The average tenure of a technical professional within a single company is a mere 2.1 years, resulting in a constant shuffling of new job openings. Although this might come across as common sense, there are a handful of factors you should take into consideration prior to accepting an offer, namely:
1. Commute. Unless you’re one of the few road warriors out there, a commute of more than 45-60 minutes each way can start to weigh on you pretty quickly. Drive the route to/from your new potential office during “peak hours” and test it out. If it’s daunting during your trial run, chances are it’s only going to get worse.
2. Work culture. Be highly observant during your interview, and if appropriate, request a tour of the facility. Get a sense of the energy, team dynamic, and overall vibe. Do team members go out of their way to introduce themselves, or do they shy away from making eye contact with you? Is there noticeable interaction between team members?
3. Opportunity for advancement. Depending on your career ambitions as well as where you are currently in your career journey, you will want your new potential manager to paint a clear picture as to what their unique promotion path looks like. If they can’t paint a clear picture and/or give a few real life examples, this may be a red flag.
4. Job perks. Human Resources can give you all the specifics in terms of the company’s benefits, so make sure you take the time to speak with them and understand exactly what you’re getting in addition to a salary. Some of the most popular perks are:
a. Medical, dental, and vision benefits (PPO? HMO? What percentage of the premium does the company cover? Does it cover just you, or is your family eligible as well? When are you eligible – day one or after ninety days?)
b. 401(k) matching program (what ratio will they match, and what is the annual cap?)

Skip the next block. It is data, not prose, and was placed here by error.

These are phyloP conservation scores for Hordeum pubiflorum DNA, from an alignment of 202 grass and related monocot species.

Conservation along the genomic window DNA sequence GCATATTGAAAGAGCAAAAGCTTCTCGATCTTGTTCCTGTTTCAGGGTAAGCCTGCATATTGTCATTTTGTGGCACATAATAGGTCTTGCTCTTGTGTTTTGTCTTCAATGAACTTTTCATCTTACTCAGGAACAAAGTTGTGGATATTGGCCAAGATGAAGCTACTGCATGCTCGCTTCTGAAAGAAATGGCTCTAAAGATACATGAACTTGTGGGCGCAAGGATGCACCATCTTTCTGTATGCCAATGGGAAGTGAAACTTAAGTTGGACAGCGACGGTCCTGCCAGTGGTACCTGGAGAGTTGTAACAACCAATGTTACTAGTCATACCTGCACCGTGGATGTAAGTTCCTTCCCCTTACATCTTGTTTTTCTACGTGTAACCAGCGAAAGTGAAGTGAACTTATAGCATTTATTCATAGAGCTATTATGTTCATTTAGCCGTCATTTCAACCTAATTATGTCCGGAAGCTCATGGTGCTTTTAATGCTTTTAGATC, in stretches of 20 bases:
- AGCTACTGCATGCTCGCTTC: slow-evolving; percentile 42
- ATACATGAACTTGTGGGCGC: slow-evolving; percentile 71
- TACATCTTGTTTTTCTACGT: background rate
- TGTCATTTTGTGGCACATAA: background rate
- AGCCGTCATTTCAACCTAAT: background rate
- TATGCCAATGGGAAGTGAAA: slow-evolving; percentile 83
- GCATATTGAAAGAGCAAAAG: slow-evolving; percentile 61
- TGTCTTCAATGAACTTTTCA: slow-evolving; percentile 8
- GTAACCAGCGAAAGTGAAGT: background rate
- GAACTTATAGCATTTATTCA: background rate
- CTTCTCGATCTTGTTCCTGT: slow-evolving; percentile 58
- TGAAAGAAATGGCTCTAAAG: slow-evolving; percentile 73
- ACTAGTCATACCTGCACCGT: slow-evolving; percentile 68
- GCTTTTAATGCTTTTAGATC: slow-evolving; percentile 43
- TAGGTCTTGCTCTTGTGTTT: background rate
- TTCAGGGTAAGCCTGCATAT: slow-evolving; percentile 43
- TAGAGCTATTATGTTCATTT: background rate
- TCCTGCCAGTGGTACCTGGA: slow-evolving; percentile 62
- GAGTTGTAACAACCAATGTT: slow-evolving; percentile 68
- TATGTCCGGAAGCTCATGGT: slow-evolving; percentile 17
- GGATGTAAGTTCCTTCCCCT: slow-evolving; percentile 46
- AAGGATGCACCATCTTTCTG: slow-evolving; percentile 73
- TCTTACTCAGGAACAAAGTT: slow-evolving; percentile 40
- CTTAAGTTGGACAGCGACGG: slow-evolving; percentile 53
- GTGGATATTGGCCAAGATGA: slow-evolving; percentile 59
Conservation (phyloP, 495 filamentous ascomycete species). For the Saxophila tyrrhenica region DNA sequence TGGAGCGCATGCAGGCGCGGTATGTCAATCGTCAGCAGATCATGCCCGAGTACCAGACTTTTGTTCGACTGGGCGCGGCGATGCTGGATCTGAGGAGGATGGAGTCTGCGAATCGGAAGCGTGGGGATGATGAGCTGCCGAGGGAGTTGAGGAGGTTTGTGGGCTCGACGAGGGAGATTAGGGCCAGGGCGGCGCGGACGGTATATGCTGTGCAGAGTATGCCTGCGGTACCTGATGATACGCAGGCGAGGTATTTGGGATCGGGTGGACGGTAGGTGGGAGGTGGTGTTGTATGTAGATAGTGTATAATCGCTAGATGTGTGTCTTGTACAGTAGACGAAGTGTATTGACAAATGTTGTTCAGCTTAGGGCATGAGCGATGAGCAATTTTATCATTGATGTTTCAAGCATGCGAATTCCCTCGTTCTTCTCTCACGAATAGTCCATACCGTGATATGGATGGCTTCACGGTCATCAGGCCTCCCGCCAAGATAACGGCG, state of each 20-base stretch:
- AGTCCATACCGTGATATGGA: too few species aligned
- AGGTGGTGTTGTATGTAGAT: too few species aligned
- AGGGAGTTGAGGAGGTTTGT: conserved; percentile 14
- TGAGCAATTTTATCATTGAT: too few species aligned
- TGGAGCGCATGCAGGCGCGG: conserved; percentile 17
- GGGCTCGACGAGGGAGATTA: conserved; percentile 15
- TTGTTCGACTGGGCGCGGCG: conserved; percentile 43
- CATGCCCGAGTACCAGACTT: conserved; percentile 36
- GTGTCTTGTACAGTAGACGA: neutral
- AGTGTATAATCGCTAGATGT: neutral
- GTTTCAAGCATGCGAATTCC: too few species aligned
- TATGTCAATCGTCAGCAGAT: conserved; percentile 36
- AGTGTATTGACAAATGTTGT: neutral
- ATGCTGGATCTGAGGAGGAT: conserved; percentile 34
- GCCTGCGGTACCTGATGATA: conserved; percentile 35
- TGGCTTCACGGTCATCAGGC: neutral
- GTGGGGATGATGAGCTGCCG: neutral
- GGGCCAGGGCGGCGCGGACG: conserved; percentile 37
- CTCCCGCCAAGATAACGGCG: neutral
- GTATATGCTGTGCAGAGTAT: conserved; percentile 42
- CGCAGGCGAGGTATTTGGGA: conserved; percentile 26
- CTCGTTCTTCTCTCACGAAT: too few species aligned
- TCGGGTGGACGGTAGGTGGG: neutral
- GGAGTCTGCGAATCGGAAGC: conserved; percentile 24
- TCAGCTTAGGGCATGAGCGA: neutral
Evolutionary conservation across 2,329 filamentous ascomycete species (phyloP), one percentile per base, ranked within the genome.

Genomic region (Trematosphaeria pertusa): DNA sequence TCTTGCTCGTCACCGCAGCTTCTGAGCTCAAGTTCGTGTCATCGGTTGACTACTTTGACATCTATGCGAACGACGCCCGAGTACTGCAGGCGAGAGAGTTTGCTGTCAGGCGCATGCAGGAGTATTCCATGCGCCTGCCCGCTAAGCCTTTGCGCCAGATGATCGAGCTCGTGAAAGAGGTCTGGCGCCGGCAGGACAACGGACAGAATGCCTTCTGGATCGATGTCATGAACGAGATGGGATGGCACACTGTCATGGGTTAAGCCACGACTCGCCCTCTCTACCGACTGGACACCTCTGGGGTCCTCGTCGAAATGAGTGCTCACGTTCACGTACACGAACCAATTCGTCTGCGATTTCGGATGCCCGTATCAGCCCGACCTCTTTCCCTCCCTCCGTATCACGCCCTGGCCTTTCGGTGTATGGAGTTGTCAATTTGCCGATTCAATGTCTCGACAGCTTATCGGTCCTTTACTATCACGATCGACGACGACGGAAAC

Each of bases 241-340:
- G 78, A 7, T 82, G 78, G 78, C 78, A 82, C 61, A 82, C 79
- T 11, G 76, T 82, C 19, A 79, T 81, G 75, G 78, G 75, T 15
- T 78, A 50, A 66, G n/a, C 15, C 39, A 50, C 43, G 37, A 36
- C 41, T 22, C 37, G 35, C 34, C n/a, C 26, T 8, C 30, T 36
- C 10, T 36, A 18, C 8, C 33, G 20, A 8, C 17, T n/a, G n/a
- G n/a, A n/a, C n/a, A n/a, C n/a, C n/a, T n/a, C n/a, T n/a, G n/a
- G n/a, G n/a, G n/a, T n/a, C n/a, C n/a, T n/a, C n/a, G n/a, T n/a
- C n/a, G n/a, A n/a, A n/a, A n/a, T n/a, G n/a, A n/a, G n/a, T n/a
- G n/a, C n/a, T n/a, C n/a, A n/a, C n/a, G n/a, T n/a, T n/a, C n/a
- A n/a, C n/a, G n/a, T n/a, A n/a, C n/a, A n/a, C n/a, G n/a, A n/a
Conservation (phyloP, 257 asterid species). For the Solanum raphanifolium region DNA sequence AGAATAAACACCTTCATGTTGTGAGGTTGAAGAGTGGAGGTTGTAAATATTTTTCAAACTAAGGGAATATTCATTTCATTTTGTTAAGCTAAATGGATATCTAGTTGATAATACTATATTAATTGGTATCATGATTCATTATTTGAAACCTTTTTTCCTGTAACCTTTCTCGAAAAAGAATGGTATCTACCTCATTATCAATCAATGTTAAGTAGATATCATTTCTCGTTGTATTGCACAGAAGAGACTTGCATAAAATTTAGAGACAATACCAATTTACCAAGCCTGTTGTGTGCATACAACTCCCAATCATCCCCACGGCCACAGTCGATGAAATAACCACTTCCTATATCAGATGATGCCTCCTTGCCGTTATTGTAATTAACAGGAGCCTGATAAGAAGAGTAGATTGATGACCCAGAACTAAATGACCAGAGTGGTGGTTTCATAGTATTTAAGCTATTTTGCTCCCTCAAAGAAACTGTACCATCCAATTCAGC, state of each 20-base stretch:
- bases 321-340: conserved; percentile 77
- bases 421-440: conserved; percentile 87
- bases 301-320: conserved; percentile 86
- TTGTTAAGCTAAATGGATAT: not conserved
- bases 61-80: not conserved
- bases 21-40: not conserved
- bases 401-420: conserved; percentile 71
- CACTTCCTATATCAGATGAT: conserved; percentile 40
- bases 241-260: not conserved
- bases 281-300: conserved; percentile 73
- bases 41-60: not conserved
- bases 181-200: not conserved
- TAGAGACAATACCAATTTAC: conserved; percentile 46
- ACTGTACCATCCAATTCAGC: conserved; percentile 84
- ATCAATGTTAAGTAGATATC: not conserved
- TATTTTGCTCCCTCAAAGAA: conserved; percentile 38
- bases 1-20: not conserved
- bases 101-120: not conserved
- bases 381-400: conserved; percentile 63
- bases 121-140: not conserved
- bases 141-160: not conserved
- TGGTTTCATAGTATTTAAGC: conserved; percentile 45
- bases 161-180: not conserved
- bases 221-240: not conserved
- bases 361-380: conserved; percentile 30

c. Flexible work schedule including the ability to telecommute or working a 9/80 week (nine 10-hour work days over the course of two weeks; in other words, you have every other Friday off)
d. Stock options (since the majority of new tech hiring in 2010 has been with small, entrepreneurial companies, they will oftentimes offer a stock option program to attract and retain talent, although you are seldom eligible for such a program until you’ve successfully completed 6-12 months on the job)
e. Paid vacation/holiday and sick time (how many days off are you eligible for, and is it on an accrual basis?)
f. Tuition reimbursement (do they encourage you to advance your education, and if so, will they reimburse your for doing so and to what extent?)
g. Company outings (maybe they offer free lunches every Friday, or perhaps there are company-sponsored trips throughout the year when you are encouraged to include your family)
5. Financial stability. If it’s a private company, chances are they won’t share their financial statements with you. That said, you can still uncover plenty of information by doing your own due diligence. And there’s no harm in asking them to provide you with a general financial snapshot and outlook; at the end of the day, it’s in their best interest to paint a clear picture for you.